# COMS W3261 CS Theory Lecture 2: Finite Automata and Regular Languages

## 1. The Chomsky Hierarchy of Classes of Languages

• In this course we will study the following classes of languages in the Chomsky hierarchy:
• The regular languages
• The context-free languages
• The recursive languages
• The recursively enumerable languages
• We will show that this is a proper hierarchy of classes of languages.

## 2. Deterministic Finite Automata

• A deterministic finite automaton (DFA) is one of the simplest and most useful models of computation. A DFA is used to define or recognize a language, called a regular language.
• A DFA has five components:
1. A finite nonempty set of states Q.
2. An input alphabet consisting of a finite set of symbols Σ.
3. A transition function δ that maps Q × Σ to Q.
4. This transition function can be represented by a transition diagram in which the nodes are labeled by states and arcs by input symbols.
5. A start state which is one of the states in Q.
6. A set of final (or accepting) states F that is a subset (possibly empty) of Q.
• A DFA accepts an input string x if and only if there is a sequence of transitions from the initial state to a final state that spells out x. We will often say a DFA matches a string x if the DFA accepts x.
• L(D), the language defined by a DFA D, is the set of strings accepted by D.
• A language defined by a DFA is said to be regular.

## 3. Example 1: DFA for Binary Strings with an Even Number of 0's

• Consider the following DFA D with:
1. The finite set of states Q = {`A`, `B`}
2. The input alphabet Σ = {`0`, `1`}
3. The transition function δ as represented by the following transition table:

4. ` State ` `Input Symbol`
` 0 ` ` 1 `
`A` `B` `A`
`B` `A` `B`

5. Start state `A`
6. The set of final states F = {`A`}

• Given the input string `10101`, D makes the following sequence of transitions from its start state `A`:
• ```    1   0   1   0   1  A   A   B   B   A   A ```
This sequence of transitions takes D from its start state `A` to the final state `A`. Thus, the input `10101` is accepted by D.

• Given the input string `101`, D makes the following transitions from its start state `A`:
• ```    1   0   1  A   A   B   B ```
This sequence of transitions takes D from its start state `A` to the nonfinal state `B`. Therefore, the input `101` is not accepted by D.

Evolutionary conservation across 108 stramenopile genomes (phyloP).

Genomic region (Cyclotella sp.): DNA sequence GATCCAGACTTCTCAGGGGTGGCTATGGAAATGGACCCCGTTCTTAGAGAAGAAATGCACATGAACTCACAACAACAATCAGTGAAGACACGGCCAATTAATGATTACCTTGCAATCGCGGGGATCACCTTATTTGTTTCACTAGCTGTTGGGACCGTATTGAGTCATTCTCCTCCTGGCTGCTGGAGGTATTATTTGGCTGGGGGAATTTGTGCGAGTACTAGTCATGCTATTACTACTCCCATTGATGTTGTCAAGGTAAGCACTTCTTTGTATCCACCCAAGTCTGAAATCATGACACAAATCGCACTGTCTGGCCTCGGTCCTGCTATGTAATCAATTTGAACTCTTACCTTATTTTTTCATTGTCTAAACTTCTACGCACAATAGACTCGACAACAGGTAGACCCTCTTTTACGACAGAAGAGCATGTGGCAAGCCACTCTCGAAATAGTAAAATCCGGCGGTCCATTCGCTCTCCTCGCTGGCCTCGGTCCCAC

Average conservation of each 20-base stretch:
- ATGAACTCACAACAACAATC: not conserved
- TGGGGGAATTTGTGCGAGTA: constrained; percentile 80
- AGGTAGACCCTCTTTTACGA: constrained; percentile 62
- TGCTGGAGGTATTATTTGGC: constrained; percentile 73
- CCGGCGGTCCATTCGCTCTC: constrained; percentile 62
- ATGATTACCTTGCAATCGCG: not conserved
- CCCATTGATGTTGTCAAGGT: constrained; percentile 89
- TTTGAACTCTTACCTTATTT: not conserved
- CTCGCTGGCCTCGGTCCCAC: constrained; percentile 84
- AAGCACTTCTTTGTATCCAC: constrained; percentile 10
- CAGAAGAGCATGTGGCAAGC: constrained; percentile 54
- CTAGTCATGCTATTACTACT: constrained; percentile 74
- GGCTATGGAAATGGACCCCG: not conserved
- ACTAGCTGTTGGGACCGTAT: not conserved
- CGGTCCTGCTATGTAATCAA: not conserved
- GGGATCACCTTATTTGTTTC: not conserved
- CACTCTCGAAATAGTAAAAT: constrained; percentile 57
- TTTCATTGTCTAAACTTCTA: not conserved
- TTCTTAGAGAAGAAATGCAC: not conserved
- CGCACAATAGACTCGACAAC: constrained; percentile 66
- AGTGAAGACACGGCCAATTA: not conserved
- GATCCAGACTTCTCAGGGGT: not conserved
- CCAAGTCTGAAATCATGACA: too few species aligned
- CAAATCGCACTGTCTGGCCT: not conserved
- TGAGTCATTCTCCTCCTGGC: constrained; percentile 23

• We can prove the language defined by D is the set of all strings of 0's and 1's having an even number of 0's.

## 4. Example 2: DFA for Binary Numbers Divisible by 3

• We can create a DFA to recognize all strings of 0's and 1's representing binary numbers divisible by three. We assume the binary string 0 represents the number 0, 1 represents 1, 00 represents 0, 01 represents 1, 10 represents 2, 11 represents 3, and so on. We will also assume the empty string represents the number 0.
• Consider the following DFA D with:
1. The finite set of states Q = {`A`, `B`, `C`}
2. The input alphabet Σ = {`0`, `1`}
3. The transition function δ as represented by the following transition table:

4. ` State ` `Input Symbol`
` 0 ` ` 1 `
`A` `A` `B`
`B` `C` `A`
`C` `B` `C`

5. Start state `A`
6. The set of final states F = {`A`}

• State `A` represents all prefixes of binary strings that are congruent to 0 mod 3, state `B` all prefixes congruent to 1 mod 3, and state `C` all prefixes congruent to 2 mod 3.
• Given the input string `1001`, D makes the following transitions from its start state `A`:
• ```    1   0   0   1  A   B   C   B   A ```
In this sequence of transitions D goes from its start state `A` to the final state `A`. Thus, the binary string `1001`, which represents the number 9, is accepted by D.
• We can prove the language defined by D is the set of all binary strings representing integers divisible by three.

## 5. Nondeterministic Finite Automata

• A nondeterministic finite automaton (NFA) consists of
• A finite nonempty set of states Q.
• An input alphabet consisting of a finite set of symbols Σ.